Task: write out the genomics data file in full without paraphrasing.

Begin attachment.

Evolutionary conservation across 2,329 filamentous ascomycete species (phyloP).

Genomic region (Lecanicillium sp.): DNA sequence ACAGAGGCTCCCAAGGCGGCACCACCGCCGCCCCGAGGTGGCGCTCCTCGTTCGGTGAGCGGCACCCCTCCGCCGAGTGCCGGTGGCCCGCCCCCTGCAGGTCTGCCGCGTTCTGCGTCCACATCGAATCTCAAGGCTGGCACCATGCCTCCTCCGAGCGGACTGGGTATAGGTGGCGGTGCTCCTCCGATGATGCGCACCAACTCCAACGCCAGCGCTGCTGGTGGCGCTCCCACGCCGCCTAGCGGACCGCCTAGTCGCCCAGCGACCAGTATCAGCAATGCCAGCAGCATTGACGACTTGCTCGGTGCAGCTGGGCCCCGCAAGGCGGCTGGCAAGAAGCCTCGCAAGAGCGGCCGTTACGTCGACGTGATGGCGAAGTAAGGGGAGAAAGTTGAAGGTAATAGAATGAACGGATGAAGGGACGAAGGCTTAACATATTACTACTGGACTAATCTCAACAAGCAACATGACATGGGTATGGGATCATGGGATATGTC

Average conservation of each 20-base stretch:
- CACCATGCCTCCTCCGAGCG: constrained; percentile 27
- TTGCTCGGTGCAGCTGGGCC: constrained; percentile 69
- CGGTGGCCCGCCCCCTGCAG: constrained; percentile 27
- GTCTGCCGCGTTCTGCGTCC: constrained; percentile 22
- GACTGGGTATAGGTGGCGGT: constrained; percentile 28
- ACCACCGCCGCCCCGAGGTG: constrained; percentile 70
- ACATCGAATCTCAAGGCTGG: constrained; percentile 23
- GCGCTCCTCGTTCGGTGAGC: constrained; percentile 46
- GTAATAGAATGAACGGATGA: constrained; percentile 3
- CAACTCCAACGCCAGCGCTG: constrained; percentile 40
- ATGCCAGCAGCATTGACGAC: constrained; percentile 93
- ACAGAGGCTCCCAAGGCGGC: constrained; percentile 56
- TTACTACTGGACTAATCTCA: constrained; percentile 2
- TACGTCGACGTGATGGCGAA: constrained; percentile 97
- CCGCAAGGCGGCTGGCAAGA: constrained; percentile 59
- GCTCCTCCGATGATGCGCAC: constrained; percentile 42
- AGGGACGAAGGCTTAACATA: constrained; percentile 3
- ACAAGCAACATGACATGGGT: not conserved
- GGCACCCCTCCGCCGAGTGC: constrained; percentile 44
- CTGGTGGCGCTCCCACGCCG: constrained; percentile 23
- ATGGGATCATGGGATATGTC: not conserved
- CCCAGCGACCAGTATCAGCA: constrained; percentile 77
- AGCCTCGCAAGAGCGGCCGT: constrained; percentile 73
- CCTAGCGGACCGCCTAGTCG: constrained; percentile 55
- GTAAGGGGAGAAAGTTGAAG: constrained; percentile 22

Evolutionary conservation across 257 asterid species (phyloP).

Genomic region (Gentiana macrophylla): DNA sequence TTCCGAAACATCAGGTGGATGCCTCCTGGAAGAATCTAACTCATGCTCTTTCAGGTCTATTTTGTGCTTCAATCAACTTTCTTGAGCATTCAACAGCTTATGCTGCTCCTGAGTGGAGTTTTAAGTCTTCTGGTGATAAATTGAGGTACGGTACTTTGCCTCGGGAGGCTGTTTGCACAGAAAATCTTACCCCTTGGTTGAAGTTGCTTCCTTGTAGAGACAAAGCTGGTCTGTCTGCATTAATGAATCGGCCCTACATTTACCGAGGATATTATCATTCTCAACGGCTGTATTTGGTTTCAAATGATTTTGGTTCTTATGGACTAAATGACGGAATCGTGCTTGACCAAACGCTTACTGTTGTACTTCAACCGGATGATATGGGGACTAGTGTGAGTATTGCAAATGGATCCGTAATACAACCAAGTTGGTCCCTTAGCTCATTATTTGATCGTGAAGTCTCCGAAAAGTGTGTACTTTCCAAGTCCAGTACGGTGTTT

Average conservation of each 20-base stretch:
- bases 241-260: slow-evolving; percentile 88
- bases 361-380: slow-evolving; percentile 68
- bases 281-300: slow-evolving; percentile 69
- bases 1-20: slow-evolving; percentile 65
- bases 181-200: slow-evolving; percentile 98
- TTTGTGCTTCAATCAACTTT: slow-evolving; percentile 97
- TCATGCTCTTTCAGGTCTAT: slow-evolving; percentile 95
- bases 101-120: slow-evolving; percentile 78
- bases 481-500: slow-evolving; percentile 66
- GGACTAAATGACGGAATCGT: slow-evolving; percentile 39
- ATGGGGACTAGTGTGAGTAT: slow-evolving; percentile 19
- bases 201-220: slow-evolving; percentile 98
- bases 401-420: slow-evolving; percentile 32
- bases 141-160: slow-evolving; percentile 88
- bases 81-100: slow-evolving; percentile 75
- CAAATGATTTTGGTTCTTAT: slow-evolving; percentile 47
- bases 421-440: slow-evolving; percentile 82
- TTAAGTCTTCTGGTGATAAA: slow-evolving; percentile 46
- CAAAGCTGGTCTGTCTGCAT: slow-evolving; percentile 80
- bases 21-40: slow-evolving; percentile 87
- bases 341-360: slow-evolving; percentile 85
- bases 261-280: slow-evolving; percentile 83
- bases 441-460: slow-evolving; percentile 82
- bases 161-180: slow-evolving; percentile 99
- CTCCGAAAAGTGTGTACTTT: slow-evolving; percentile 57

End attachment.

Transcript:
Evolutionary conservation across 2,329 filamentous ascomycete species (phyloP).

Genomic region (Lecanicillium sp.): DNA sequence ACAGAGGCTCCCAAGGCGGCACCACCGCCGCCCCGAGGTGGCGCTCCTCGTTCGGTGAGCGGCACCCCTCCGCCGAGTGCCGGTGGCCCGCCCCCTGCAGGTCTGCCGCGTTCTGCGTCCACATCGAATCTCAAGGCTGGCACCATGCCTCCTCCGAGCGGACTGGGTATAGGTGGCGGTGCTCCTCCGATGATGCGCACCAACTCCAACGCCAGCGCTGCTGGTGGCGCTCCCACGCCGCCTAGCGGACCGCCTAGTCGCCCAGCGACCAGTATCAGCAATGCCAGCAGCATTGACGACTTGCTCGGTGCAGCTGGGCCCCGCAAGGCGGCTGGCAAGAAGCCTCGCAAGAGCGGCCGTTACGTCGACGTGATGGCGAAGTAAGGGGAGAAAGTTGAAGGTAATAGAATGAACGGATGAAGGGACGAAGGCTTAACATATTACTACTGGACTAATCTCAACAAGCAACATGACATGGGTATGGGATCATGGGATATGTC

Average conservation of each 20-base stretch:
- CACCATGCCTCCTCCGAGCG: constrained; percentile 27
- TTGCTCGGTGCAGCTGGGCC: constrained; percentile 69
- CGGTGGCCCGCCCCCTGCAG: constrained; percentile 27
- GTCTGCCGCGTTCTGCGTCC: constrained; percentile 22
- GACTGGGTATAGGTGGCGGT: constrained; percentile 28
- ACCACCGCCGCCCCGAGGTG: constrained; percentile 70
- ACATCGAATCTCAAGGCTGG: constrained; percentile 23
- GCGCTCCTCGTTCGGTGAGC: constrained; percentile 46
- GTAATAGAATGAACGGATGA: constrained; percentile 3
- CAACTCCAACGCCAGCGCTG: constrained; percentile 40
- ATGCCAGCAGCATTGACGAC: constrained; percentile 93
- ACAGAGGCTCCCAAGGCGGC: constrained; percentile 56
- TTACTACTGGACTAATCTCA: constrained; percentile 2
- TACGTCGACGTGATGGCGAA: constrained; percentile 97
- CCGCAAGGCGGCTGGCAAGA: constrained; percentile 59
- GCTCCTCCGATGATGCGCAC: constrained; percentile 42
- AGGGACGAAGGCTTAACATA: constrained; percentile 3
- ACAAGCAACATGACATGGGT: not conserved
- GGCACCCCTCCGCCGAGTGC: constrained; percentile 44
- CTGGTGGCGCTCCCACGCCG: constrained; percentile 23
- ATGGGATCATGGGATATGTC: not conserved
- CCCAGCGACCAGTATCAGCA: constrained; percentile 77
- AGCCTCGCAAGAGCGGCCGT: constrained; percentile 73
- CCTAGCGGACCGCCTAGTCG: constrained; percentile 55
- GTAAGGGGAGAAAGTTGAAG: constrained; percentile 22

Evolutionary conservation across 257 asterid species (phyloP).

Genomic region (Gentiana macrophylla): DNA sequence TTCCGAAACATCAGGTGGATGCCTCCTGGAAGAATCTAACTCATGCTCTTTCAGGTCTATTTTGTGCTTCAATCAACTTTCTTGAGCATTCAACAGCTTATGCTGCTCCTGAGTGGAGTTTTAAGTCTTCTGGTGATAAATTGAGGTACGGTACTTTGCCTCGGGAGGCTGTTTGCACAGAAAATCTTACCCCTTGGTTGAAGTTGCTTCCTTGTAGAGACAAAGCTGGTCTGTCTGCATTAATGAATCGGCCCTACATTTACCGAGGATATTATCATTCTCAACGGCTGTATTTGGTTTCAAATGATTTTGGTTCTTATGGACTAAATGACGGAATCGTGCTTGACCAAACGCTTACTGTTGTACTTCAACCGGATGATATGGGGACTAGTGTGAGTATTGCAAATGGATCCGTAATACAACCAAGTTGGTCCCTTAGCTCATTATTTGATCGTGAAGTCTCCGAAAAGTGTGTACTTTCCAAGTCCAGTACGGTGTTT

Average conservation of each 20-base stretch:
- bases 241-260: slow-evolving; percentile 88
- bases 361-380: slow-evolving; percentile 68
- bases 281-300: slow-evolving; percentile 69
- bases 1-20: slow-evolving; percentile 65
- bases 181-200: slow-evolving; percentile 98
- TTTGTGCTTCAATCAACTTT: slow-evolving; percentile 97
- TCATGCTCTTTCAGGTCTAT: slow-evolving; percentile 95
- bases 101-120: slow-evolving; percentile 78
- bases 481-500: slow-evolving; percentile 66
- GGACTAAATGACGGAATCGT: slow-evolving; percentile 39
- ATGGGGACTAGTGTGAGTAT: slow-evolving; percentile 19
- bases 201-220: slow-evolving; percentile 98
- bases 401-420: slow-evolving; percentile 32
- bases 141-160: slow-evolving; percentile 88
- bases 81-100: slow-evolving; percentile 75
- CAAATGATTTTGGTTCTTAT: slow-evolving; percentile 47
- bases 421-440: slow-evolving; percentile 82
- TTAAGTCTTCTGGTGATAAA: slow-evolving; percentile 46
- CAAAGCTGGTCTGTCTGCAT: slow-evolving; percentile 80
- bases 21-40: slow-evolving; percentile 87
- bases 341-360: slow-evolving; percentile 85
- bases 261-280: slow-evolving; percentile 83
- bases 441-460: slow-evolving; percentile 82
- bases 161-180: slow-evolving; percentile 99
- CTCCGAAAAGTGTGTACTTT: slow-evolving; percentile 57